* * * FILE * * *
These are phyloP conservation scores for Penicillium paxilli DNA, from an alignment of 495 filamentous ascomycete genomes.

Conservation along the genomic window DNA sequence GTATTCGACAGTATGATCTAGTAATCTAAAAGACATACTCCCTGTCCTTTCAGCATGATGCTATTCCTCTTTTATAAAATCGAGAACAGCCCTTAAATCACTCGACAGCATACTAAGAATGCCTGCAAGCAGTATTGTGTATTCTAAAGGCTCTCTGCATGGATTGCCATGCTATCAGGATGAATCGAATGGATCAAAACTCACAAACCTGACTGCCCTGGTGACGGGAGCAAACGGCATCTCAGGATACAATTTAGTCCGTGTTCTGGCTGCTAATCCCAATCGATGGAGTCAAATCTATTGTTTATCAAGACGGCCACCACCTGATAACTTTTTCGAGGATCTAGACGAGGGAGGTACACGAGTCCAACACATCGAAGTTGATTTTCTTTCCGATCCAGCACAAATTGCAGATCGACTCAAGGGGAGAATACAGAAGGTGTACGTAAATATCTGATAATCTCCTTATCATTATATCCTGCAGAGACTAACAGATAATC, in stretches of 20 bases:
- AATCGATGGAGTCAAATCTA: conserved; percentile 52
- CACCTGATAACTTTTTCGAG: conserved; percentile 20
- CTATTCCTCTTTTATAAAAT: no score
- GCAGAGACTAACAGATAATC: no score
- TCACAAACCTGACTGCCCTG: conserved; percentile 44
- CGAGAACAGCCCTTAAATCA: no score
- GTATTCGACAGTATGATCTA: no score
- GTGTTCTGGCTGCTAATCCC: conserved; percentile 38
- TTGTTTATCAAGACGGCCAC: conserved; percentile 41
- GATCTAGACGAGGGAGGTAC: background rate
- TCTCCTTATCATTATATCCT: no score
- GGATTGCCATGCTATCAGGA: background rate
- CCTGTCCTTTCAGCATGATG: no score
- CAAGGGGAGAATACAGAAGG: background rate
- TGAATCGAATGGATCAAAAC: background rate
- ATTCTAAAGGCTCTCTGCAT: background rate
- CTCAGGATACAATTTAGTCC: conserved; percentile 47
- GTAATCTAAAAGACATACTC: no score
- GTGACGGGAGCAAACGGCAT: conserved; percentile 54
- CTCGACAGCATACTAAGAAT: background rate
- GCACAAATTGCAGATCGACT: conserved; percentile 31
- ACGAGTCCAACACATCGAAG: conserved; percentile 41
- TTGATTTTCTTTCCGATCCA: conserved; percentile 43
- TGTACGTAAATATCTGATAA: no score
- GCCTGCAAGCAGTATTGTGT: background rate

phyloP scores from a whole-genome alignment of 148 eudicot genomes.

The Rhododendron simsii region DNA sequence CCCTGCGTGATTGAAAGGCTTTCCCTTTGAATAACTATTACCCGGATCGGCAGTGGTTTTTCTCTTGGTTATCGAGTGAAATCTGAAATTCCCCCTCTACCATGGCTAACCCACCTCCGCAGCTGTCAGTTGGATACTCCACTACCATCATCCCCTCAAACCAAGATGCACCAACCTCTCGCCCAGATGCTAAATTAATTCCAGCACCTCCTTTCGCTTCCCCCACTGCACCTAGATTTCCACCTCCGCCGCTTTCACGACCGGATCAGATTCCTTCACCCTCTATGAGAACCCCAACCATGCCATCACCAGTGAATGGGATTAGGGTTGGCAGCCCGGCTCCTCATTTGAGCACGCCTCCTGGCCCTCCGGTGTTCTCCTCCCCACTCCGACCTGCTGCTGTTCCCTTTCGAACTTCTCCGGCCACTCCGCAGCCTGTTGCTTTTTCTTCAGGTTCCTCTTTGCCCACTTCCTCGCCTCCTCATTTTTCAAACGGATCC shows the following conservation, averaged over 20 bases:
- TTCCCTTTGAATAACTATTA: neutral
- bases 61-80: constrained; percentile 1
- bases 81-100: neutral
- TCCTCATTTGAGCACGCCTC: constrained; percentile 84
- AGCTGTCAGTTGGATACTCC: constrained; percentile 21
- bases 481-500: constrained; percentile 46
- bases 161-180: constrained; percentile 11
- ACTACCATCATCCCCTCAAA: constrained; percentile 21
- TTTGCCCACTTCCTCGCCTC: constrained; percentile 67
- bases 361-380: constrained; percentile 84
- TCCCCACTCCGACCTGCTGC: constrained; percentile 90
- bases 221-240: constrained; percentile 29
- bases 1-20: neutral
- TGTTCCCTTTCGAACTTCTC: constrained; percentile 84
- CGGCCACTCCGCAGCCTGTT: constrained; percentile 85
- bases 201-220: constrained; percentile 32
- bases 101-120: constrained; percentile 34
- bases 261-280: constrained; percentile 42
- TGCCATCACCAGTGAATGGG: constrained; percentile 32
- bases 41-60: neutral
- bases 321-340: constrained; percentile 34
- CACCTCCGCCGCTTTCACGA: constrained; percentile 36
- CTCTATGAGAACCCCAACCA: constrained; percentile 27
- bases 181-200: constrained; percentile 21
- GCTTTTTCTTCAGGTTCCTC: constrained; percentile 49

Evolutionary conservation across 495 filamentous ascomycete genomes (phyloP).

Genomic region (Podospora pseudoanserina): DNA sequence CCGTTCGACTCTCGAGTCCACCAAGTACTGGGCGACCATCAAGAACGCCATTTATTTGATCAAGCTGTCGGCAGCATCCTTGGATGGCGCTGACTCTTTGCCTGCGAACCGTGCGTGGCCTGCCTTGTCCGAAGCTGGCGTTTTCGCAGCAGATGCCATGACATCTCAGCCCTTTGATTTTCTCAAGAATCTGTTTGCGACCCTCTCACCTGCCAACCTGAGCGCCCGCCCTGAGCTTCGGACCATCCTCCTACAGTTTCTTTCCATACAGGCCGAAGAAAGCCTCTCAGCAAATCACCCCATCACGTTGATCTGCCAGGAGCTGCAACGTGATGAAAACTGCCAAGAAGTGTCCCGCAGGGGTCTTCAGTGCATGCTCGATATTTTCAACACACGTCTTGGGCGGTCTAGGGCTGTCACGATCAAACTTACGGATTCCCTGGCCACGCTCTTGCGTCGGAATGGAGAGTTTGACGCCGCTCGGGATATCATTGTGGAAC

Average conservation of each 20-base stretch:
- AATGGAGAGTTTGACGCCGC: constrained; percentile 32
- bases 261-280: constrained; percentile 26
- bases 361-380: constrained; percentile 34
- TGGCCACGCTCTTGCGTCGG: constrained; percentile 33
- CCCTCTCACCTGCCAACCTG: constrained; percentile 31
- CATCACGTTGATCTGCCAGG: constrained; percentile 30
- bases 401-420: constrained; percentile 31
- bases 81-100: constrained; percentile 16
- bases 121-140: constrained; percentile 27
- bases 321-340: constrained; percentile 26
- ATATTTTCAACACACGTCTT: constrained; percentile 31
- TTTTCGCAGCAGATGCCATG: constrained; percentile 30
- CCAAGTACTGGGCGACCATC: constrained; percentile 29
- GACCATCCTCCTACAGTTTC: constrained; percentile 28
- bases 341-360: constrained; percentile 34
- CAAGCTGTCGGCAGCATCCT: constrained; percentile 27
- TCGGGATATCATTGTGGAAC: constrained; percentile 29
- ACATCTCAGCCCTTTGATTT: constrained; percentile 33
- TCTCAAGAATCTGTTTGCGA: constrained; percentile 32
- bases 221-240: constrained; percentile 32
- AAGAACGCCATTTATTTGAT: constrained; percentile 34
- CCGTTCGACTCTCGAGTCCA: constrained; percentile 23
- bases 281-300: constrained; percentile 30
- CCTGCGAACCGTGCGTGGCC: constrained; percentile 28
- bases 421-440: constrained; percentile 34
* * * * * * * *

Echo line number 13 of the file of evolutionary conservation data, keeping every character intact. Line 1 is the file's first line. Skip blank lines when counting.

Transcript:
- TCTCCTTATCATTATATCCT: no score